Is The AWARE Project Really Finding Answers? NDE’s And The Science Of Death

If you’ve been keeping up with my work at all over the past year or so, you’re familiar with my interest in the mind-body question.  That is the question of whether we, humans, have souls or if consciousness is the result of neurological processes alone.  A big question to be sure, but one that a select few people believe they are close to answering.

One such person is Sam Parnia M.D., PhD.  For those in the Fortean community, Parnia probably needs no introduction, but for those of you unfamiliar, Parnia is a Critical Care physician and Director of Resuscitation Research at Stony Brook University School of Medicine in New York.  A global authority on the scientific study of death, Parnia is considered to be a leading expert on the mind-body question and specifically Near-Death-Experiences.  He approaches the issue of death and how it relates to consciousness in a wholly scientific manner, as opposed to the historically popular theological or philosophical treatments we all know so well.

Dr. Sam Parnia

Among his colleagues, Parnia is renowned for being the best known proponent for updating current medical practices regarding resuscitation in hospitals.  The current mindset in emergency rooms or critical care units is of cardio pulmonary resuscitation (CPR) being used as a last ditch effort to bring back a person who has succumbed to our ultimate end.  This mindset, Parnia (and others) contend is responsible for many thousands of people being lost to correctable ailments with little or no effort put toward bringing them back.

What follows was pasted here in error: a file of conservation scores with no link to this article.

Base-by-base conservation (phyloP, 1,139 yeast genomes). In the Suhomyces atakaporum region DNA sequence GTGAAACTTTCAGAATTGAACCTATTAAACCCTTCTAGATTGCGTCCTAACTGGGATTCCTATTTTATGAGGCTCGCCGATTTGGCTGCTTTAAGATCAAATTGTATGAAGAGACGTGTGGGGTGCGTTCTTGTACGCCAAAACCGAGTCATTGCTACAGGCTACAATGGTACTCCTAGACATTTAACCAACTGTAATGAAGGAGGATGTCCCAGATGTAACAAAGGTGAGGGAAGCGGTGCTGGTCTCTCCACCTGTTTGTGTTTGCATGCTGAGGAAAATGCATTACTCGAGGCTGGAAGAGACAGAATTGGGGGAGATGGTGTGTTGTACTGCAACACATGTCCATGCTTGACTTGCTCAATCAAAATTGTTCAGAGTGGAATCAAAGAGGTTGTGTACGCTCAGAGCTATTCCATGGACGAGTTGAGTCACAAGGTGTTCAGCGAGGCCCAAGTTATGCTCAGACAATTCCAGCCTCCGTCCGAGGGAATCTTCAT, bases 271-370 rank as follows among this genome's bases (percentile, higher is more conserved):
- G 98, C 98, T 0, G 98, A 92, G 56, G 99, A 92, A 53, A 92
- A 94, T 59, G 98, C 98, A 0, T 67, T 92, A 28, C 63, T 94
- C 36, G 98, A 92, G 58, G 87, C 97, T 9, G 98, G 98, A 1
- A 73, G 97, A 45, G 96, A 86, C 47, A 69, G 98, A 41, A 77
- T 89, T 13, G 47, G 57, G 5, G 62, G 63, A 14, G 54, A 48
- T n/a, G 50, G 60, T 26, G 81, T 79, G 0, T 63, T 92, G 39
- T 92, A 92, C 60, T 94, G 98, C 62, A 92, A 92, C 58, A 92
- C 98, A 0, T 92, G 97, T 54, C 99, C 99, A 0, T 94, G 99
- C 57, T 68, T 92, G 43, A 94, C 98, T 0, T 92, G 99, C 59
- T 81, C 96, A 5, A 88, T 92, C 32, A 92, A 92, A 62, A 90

Parnia claims that procedures, such as those practiced in Japanese hospitals currently – namely drastically cooling the body immediately following death to minimise neuronal degradation, and artificially oxygenating the patient’s blood to ensure that their heart will function properly upon resuscitation – will drastically improve both the chance that a person can be brought back from the brink following a correctable incident (a heart attack for instance) and will also increase the time allowed between death and successful resuscitation; to several hours in some cases.[1]

‘Ascent of the Blessed’ A Hieronymous Bosch painting (c.1490), thought to be the earliest depiction of a Near-Death-Experience

The above is arguably considered to be Parnia’s primary focus in research, though many people have latched onto one of his more flamboyant research projects with a fervor.  That project is the AWARE Study, or AWAreness in REsuscitation which has been undertaken by the Human Consciousness Project.  Most are aware (no pun intended) of what this project is, though probably not by name.  AWARE is a presumably scientific study into Near-Death-Experience or NDE as most know it.  In this particular study, researchers, led by Parnia, are working with some 25 hospitals in Europe, Canada, and the US.

“During the AWARE study, physicians will use the latest technologies to study the brain and consciousness during cardiac arrest. At the same time, they will also be testing the validity of out of body experiences and claims of being able to see and hear during cardiac arrest through the use of randomly generated hidden images that are not visible unless viewed from specific vantage points above.”[2]

Many people in scientific, metaphysical and paranormal/Fortean circles have been anxiously awaiting results from this study, though, to our disappointment, those results have been slow in coming.  This is due in part to the fact that such research takes a great deal of time.  While people die every day, controlling the circumstances in which they die, as well as where they die, so as to make use of any anecdotal testimony they may share following resuscitation is quite difficult to arrange.  Parnia and colleagues have also been somewhat tight lipped about their progress, and understandably so.  Though this leaves those of us who are out of the loop to fumble for numbers and sound bites to play with.